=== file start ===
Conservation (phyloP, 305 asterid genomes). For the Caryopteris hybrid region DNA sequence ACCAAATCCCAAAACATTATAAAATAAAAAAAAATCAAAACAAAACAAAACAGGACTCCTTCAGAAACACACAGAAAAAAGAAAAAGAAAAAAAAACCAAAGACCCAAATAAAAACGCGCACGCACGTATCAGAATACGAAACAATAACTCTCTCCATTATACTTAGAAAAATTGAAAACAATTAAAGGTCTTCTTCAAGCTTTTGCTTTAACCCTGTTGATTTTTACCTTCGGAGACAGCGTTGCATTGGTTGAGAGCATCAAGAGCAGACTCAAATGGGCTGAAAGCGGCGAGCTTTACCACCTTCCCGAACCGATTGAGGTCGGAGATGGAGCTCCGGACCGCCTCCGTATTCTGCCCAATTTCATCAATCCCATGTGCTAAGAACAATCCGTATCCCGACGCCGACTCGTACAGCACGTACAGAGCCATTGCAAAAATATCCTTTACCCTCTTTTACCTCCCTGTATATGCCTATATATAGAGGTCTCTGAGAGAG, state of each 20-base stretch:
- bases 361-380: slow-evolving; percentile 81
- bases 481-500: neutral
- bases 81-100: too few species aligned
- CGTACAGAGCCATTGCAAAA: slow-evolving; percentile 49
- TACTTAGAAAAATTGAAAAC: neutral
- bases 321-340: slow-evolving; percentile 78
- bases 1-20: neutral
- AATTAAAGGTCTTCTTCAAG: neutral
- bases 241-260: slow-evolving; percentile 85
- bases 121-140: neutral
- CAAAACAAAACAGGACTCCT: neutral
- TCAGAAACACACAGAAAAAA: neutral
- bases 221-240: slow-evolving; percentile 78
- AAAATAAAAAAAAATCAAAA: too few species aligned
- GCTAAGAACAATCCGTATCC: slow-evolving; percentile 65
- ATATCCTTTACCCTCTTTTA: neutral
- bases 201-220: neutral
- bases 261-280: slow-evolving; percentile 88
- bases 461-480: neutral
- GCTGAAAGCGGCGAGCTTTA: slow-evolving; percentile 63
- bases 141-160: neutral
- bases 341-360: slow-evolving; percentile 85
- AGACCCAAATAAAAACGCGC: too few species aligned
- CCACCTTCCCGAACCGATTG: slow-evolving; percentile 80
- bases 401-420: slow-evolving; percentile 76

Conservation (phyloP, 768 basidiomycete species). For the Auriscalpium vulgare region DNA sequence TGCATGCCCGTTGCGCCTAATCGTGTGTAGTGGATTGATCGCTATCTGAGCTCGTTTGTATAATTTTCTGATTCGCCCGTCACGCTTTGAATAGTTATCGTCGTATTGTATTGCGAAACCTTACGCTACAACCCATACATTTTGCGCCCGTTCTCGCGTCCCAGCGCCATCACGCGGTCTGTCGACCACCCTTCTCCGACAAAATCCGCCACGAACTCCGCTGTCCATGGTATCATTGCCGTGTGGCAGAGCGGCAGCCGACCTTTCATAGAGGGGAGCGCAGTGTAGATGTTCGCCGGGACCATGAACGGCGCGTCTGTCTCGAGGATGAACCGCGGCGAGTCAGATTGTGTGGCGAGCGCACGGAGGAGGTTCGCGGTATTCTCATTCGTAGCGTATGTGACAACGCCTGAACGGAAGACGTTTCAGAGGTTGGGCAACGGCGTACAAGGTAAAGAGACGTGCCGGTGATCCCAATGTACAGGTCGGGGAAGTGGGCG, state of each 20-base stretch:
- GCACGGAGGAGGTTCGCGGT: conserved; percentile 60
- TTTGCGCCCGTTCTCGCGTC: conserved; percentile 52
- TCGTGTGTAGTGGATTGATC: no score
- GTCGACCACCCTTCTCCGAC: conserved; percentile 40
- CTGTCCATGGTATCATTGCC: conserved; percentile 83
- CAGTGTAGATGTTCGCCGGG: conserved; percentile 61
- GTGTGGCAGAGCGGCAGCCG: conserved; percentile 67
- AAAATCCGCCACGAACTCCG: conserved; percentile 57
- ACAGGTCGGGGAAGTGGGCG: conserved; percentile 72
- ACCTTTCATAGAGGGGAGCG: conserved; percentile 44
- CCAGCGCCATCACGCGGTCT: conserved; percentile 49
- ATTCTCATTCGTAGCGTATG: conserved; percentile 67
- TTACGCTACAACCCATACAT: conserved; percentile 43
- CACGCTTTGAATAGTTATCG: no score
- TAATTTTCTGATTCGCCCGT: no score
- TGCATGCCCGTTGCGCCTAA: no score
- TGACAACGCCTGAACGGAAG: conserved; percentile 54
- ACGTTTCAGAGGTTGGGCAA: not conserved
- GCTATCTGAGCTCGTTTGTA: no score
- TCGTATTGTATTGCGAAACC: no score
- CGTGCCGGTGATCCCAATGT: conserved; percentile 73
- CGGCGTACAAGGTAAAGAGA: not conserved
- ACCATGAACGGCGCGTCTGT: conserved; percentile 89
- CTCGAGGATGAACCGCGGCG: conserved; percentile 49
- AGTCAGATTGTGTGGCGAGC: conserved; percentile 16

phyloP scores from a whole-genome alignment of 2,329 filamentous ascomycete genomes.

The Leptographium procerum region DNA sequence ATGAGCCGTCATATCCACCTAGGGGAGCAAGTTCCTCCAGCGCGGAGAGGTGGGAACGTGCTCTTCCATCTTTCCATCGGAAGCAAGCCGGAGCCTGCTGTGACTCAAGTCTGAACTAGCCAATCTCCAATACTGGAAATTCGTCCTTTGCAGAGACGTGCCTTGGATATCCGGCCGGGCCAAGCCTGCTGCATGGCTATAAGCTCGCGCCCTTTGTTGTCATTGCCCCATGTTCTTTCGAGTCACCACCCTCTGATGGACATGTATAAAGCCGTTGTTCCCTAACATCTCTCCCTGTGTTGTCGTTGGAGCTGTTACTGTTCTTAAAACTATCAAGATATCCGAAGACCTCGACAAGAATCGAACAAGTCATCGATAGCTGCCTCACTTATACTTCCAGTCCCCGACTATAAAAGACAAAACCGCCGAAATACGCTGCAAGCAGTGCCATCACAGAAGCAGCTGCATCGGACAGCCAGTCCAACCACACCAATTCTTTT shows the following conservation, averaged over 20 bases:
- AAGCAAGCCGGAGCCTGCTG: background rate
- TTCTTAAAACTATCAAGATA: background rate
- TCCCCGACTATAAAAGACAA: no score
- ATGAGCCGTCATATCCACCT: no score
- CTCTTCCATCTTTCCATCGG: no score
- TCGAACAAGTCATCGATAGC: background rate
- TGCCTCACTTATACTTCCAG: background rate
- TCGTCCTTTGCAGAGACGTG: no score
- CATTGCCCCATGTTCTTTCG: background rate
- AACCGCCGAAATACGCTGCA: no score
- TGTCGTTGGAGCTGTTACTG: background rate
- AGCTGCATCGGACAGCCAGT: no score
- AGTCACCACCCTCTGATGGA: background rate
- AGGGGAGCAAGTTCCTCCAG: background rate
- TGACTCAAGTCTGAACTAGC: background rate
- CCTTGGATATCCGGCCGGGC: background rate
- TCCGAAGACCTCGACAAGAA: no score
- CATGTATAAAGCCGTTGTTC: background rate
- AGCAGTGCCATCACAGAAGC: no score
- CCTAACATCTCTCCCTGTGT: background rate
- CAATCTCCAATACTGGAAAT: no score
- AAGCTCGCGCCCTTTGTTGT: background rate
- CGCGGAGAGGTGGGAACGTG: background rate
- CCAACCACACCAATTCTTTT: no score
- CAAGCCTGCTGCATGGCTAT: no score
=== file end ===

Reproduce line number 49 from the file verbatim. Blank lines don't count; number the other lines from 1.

- CGGCGTACAAGGTAAAGAGA: not conserved